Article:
Dictionary of National Biography, 1885-1900/Arnold, William Delafield
ARNOLD, WILLIAM DELAFIELD (1828–1859), Anglo-Indian official and novelist, the second son of Thomas Arnold, D.D., was born at Laleham, 7 April 1828, and was educated at Rugby. He was elected a student of Christ Church, Oxford, in 1847, and in the following year proceeded to India as ensign in the 58th regiment of native infantry. He soon became an assistant commissioner in the Punjab, and in 1856 was appointed by Sir John Lawrence director of public instruction. The department was new, and its organisation fell entirely upon Arnold, who, after much invaluable service, was obliged to quit India on sick leave, and died at Gibraltar on his way home, 9 April, 1859. His wife, Frances Anne, daughter of Major-general Hodgson, had died shortly before in India. Their joint memories are celebrated by his brother Matthew in 'A Southern Night,' one of the most beautiful memorial poems in our language. Arnold's name is further perpetuated by an annual distribution of medals, bearing his likeness, to the best pupils in the schools which he founded, provided from a fund subscribed by his fellow-workers in the Punjab. He is the author of 'Oakfield, or Fellowship in the Fast,' a novel in two volumes, published in 1853 under the pseudonym of 'Punjabee.' It depicts the struggles of a young officer of exceptional culture and seriousness to elevate the low tone of the military society about him, and the trials and problems forced upon him by this peculiar form of quixotism. It is well written and deeply interesting, imbued in every line with the spirit of the author's illustrious father; but, as is usually the case when the ethical element largely predominates, is open to the charge of insufficient sympathy with types of character alien from the writer's own. He also translated Wiese's 'Letters on English Education' (1854), and published in 1855 four lectures, treating respectively of the Palace of Westminster, the English in India, Caste, and the Discovery of America.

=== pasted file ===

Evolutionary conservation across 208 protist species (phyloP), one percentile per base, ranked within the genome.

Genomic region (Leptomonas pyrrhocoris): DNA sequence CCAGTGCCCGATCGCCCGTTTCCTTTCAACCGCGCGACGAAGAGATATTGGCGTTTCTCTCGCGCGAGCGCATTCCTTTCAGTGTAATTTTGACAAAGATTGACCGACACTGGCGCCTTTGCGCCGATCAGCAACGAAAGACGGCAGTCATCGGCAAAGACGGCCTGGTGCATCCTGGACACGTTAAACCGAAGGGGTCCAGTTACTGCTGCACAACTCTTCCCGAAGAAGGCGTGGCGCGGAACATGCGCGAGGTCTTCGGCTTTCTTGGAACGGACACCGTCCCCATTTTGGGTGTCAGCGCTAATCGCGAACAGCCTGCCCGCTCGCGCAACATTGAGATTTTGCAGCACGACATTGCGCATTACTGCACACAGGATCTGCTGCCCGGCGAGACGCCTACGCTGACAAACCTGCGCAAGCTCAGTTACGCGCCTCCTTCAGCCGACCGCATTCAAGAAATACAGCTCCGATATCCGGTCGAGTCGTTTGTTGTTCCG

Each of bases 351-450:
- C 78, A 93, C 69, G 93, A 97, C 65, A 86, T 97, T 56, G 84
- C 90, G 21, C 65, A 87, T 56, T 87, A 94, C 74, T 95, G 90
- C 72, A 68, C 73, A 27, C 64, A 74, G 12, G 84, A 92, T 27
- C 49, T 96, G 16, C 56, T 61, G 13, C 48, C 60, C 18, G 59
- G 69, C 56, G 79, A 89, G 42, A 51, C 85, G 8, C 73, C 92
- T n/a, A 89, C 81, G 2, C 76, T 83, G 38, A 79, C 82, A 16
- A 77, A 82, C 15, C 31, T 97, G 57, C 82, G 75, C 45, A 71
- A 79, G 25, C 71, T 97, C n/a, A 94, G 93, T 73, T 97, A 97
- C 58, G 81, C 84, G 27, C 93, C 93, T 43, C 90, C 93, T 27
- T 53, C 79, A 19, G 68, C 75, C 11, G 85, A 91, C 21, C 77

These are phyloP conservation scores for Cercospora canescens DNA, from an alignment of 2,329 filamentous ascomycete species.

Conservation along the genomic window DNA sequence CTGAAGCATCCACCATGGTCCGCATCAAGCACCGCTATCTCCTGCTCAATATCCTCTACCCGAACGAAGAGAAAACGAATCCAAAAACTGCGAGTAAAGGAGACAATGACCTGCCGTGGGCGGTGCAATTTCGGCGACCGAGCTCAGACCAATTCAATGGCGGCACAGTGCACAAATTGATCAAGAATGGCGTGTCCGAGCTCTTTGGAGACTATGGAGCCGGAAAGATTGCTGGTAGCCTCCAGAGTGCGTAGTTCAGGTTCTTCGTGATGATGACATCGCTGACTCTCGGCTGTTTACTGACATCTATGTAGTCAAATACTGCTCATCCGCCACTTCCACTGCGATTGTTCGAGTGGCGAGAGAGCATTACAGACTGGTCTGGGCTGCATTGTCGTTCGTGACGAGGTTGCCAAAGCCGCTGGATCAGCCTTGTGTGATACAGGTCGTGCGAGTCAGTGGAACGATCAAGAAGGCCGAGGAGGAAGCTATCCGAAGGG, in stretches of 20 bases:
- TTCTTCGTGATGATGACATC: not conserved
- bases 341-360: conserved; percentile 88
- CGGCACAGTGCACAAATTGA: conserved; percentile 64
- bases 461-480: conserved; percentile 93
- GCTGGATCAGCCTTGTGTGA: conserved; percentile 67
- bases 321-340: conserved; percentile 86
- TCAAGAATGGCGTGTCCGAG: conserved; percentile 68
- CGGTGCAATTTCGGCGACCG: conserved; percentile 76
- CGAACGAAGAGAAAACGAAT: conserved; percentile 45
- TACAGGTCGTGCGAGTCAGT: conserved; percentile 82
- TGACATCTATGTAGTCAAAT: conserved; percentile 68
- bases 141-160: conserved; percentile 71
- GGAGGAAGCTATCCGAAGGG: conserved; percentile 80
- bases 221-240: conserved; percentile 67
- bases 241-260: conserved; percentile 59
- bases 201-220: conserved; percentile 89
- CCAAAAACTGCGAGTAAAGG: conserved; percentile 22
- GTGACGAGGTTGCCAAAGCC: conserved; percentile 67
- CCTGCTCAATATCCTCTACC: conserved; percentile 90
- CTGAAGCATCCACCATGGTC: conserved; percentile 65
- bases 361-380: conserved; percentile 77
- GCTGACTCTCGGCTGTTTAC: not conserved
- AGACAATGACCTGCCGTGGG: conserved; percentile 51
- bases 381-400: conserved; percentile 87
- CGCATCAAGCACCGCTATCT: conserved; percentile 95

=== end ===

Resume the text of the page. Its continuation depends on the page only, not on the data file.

[Prospective Review, x. 274-303; information from Miss Frances Arnold.]